And National Geographic is not participating in a fundraising campaign on Instagram to raise money for the Amazon, the AP said. Several accounts have shared information, showing an Amazon rainforest fire in 1989, stating National Geographic will give $1 for every "like" on posts to benefit the area following the recent fires. Facebook spokeswoman Stephanie Otway told the AP, "we are investigating this scam and will remove accounts and content that promote it."

There have been a record number of forest fires in Brazil this year, the AP said.

Confederate commander owned slaves

The debate over removing statues and monuments honoring the Confederacy has fueled false information online, such as a recent claim about Gen. Robert E. Lee, according to PolitiFact.com.

A Facebook post claims Lee was against slavery and compares that to Islamic Prophet Muhammad. Although Muhammad taught that slaves were to be regarded as humans with dignity and rights, he owned slaves, PolitiFact said.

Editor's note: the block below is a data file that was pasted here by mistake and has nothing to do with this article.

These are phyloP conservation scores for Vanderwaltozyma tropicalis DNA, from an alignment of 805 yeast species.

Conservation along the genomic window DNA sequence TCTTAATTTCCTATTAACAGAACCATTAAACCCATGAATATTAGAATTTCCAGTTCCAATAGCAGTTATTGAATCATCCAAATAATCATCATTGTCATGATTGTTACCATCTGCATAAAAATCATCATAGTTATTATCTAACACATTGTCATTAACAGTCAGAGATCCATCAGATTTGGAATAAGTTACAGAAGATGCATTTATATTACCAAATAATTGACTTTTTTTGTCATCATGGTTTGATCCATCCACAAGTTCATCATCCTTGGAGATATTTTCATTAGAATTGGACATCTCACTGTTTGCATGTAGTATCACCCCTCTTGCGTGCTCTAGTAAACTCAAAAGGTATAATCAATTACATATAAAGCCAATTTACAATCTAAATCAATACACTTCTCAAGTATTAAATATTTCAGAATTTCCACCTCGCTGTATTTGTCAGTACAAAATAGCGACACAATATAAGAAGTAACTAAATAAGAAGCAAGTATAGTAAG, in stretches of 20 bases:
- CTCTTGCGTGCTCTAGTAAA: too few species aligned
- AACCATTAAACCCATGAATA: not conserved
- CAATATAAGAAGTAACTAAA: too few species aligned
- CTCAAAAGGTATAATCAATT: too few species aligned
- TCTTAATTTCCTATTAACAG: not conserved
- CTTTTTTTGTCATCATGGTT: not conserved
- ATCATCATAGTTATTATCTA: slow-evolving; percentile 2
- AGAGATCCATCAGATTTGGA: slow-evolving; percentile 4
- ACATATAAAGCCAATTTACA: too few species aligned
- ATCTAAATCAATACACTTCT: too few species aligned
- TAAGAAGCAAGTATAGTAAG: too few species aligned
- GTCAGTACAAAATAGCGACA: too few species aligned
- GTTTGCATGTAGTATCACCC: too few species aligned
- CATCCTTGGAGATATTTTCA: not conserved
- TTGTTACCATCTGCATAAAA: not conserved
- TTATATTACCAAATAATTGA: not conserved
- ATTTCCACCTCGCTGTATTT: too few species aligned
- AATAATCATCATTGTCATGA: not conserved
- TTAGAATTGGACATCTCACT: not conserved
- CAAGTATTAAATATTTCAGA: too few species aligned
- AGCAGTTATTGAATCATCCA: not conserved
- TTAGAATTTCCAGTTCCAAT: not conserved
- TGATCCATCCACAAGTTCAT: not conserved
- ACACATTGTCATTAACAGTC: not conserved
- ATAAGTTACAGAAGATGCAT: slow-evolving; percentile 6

Lee, who lived more than 1,000 years later, also owned slaves. In 1857, Lee took control of 189 slaves in two states after the death of his father-in-law, PolitiFact said. This was in addition to slaves he inherited from his mother in 1829.

Lee, who commanded the army fighting to uphold slavery, imposed harsh punishments when his slaves attempted to run away, PolitiFact said, citing historical records.

In an often-quoted 1856 letter, Lee wrote, "In this enlightened age, there are few I believe, but what will acknowledge, that slavery as an institution, is a moral & political evil in any Country."

But Lee went on to say that slavery was "a greater evil to the white man than to the black race," that the slaves were "immeasurably better off" in America than in Africa, and that the "painful discipline" they were subjected to benefited slaves by introducing them to civilization and Christianity, according to PolitiFact.

• Bob Oswald is a veteran Chicago-area journalist and former news editor of the Elgin Courier-News. Contact him at boboswald33@gmail.com.